We’ve probably all been guilty of it - setting out to complete a new project and halfway through, losing sight of our overall objectives before letting priorities fall by the wayside.
In saying that, on the journey to success the biggest challenge is often finding ways to proactively monitor progress rather than focussing solely on the end result.
According to many corporate psychologists and career coaches, including the likes of world renowned motivational speaker Tony Robbins
, setting SMART goals are beneficial in constructing an action plan to help keep you on the right trajectory toward success.
In this article, we will look at what the SMART components are,
examples of how to integrate them into your business model and how they can help you achieve your ultimate, final goal.
Why are SMART goals important?
Research shows that, in addition to the 98%
of entrepreneurs who never achieve their goals, 20% of small businesses fail in their first year,
30% in their second year and 60% in their fifth year. Even in the tenth year of business, a whopping 70% of small companies close their doors.
Importantly, setting SMART goals can enable you to be more purposeful with your time and effort
and also act as the ultimate driver for living with greater intent, which in turn helps to facilitate better chances of success.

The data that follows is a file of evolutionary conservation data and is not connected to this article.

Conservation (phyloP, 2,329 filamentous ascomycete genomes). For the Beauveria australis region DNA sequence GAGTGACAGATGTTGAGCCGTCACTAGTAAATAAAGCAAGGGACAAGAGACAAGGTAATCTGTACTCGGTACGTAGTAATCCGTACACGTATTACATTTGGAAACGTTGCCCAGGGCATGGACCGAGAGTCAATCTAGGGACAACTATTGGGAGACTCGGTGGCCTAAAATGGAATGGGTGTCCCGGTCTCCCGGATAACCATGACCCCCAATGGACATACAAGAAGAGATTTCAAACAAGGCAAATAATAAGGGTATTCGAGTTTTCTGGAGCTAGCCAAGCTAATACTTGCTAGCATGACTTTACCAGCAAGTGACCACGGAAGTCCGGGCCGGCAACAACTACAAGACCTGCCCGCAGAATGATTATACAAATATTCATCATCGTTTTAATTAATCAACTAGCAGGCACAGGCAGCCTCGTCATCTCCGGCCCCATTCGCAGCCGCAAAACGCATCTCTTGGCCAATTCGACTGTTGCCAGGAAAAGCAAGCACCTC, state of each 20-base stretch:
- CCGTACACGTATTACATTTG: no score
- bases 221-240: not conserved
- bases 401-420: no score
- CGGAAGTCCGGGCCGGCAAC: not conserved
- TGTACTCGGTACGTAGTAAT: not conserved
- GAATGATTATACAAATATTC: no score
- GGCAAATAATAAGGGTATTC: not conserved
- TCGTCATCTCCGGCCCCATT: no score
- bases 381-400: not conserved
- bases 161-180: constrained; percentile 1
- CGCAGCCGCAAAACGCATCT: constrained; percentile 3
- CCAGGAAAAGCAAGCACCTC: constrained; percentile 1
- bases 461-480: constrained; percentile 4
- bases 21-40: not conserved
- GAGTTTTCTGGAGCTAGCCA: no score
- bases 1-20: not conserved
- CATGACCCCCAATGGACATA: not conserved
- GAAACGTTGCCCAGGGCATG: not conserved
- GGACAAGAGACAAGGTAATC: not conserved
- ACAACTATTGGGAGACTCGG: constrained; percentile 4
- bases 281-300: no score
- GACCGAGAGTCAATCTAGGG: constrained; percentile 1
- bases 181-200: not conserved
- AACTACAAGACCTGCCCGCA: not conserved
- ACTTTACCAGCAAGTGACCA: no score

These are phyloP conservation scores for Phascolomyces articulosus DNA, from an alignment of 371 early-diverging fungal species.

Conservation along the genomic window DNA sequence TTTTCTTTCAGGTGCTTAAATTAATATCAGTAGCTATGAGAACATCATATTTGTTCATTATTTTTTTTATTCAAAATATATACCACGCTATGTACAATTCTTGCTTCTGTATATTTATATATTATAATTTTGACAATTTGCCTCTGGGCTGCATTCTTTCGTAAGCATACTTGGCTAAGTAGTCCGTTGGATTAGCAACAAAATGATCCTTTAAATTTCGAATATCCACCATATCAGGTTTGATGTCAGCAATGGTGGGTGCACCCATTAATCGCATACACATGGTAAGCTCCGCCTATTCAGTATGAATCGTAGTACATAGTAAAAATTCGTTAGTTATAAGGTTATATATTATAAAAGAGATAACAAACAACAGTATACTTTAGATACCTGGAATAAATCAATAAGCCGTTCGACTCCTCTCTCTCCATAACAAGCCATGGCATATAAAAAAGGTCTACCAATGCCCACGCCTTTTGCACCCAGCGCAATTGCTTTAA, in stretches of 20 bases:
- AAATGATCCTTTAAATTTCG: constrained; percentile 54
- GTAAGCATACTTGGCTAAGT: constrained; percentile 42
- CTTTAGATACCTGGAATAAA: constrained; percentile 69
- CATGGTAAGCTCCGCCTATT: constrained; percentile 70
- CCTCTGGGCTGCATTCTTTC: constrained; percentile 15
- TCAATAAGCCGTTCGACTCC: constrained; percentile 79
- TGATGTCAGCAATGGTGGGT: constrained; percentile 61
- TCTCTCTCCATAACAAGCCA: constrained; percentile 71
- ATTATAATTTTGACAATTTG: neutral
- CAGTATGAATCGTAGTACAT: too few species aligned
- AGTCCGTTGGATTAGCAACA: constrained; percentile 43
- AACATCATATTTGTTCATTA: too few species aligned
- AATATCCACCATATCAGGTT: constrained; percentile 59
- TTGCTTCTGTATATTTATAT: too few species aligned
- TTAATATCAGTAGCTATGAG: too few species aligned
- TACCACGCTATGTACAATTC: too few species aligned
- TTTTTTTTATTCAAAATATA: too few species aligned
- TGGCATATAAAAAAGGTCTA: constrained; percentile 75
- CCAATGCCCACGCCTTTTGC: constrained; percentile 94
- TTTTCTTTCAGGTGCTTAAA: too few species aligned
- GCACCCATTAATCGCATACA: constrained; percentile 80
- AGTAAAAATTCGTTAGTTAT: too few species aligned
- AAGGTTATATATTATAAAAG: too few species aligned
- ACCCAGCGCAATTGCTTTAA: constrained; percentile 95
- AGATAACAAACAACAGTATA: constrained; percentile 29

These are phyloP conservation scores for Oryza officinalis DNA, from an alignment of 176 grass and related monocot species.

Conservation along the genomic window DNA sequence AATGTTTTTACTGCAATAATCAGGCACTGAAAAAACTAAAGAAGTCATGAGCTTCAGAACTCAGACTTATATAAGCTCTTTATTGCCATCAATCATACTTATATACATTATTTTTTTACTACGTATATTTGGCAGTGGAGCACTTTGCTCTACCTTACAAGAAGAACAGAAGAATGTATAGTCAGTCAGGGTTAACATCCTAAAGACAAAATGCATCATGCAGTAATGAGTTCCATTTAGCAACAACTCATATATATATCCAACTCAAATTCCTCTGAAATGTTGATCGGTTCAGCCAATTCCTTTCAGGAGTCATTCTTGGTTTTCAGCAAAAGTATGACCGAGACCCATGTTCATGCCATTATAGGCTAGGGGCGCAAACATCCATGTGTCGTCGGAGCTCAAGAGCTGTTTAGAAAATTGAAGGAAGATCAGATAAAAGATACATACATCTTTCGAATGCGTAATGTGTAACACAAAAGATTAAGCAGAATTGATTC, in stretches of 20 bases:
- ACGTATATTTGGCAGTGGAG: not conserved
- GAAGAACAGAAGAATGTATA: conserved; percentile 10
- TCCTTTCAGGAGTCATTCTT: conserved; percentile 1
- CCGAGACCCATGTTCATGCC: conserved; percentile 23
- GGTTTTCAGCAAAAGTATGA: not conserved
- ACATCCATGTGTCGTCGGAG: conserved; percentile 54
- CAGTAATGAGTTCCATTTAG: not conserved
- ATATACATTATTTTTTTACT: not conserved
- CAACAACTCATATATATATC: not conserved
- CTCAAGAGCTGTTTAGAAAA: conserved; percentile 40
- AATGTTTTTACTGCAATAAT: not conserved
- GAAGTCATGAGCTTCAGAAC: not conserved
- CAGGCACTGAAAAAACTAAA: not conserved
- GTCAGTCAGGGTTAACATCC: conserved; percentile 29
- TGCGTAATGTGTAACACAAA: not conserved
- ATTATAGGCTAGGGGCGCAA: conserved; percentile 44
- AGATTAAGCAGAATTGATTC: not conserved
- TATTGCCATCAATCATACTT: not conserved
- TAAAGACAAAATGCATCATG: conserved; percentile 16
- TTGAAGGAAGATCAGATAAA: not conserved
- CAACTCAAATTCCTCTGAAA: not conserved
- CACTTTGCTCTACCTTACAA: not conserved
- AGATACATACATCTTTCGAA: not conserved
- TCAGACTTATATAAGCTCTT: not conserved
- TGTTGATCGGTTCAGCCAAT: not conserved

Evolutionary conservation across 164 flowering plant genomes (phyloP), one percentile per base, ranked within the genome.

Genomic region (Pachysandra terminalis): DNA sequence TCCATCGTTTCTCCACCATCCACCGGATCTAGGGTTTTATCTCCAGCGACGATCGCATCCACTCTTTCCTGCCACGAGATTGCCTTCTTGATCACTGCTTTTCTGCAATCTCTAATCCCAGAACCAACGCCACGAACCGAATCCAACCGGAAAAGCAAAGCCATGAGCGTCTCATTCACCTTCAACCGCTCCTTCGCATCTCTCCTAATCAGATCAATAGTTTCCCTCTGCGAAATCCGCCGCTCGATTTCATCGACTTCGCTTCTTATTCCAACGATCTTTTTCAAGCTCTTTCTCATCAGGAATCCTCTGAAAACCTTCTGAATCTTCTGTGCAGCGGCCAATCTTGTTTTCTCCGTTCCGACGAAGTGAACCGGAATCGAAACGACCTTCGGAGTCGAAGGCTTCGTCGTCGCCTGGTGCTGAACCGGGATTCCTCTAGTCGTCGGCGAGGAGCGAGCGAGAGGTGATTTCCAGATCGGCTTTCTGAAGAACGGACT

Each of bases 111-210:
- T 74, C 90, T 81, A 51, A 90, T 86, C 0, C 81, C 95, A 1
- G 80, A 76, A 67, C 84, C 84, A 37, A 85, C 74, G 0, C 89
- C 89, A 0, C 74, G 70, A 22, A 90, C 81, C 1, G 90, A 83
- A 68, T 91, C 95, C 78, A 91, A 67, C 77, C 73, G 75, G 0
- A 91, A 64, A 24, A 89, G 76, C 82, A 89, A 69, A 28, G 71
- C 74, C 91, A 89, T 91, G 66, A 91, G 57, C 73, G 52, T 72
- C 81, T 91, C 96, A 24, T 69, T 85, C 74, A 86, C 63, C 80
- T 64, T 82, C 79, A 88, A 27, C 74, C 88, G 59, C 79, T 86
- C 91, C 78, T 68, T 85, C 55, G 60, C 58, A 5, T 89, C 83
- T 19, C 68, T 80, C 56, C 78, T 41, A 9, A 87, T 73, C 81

S is for SPECIFIC
Personally, being specific
in terms of planning for success is probably the most daunting part of SMART goal setting for me; I’m very much a big picture person
and hashing out the nitty gritty details can always feel a little tedious and overwhelming.
However, it is such an important foundation for the remaining letters of the SMART acronym.
To be effective in goal setting, you need to be specific in your planning and strategy.
Asking yourself the right questions will also help you think in a manner that is constructive, appropriately focused and within the context of your objectives.
For example, broaching the following
can really assist in honing in on what exactly you and/or your team need to do to achieve the final goal: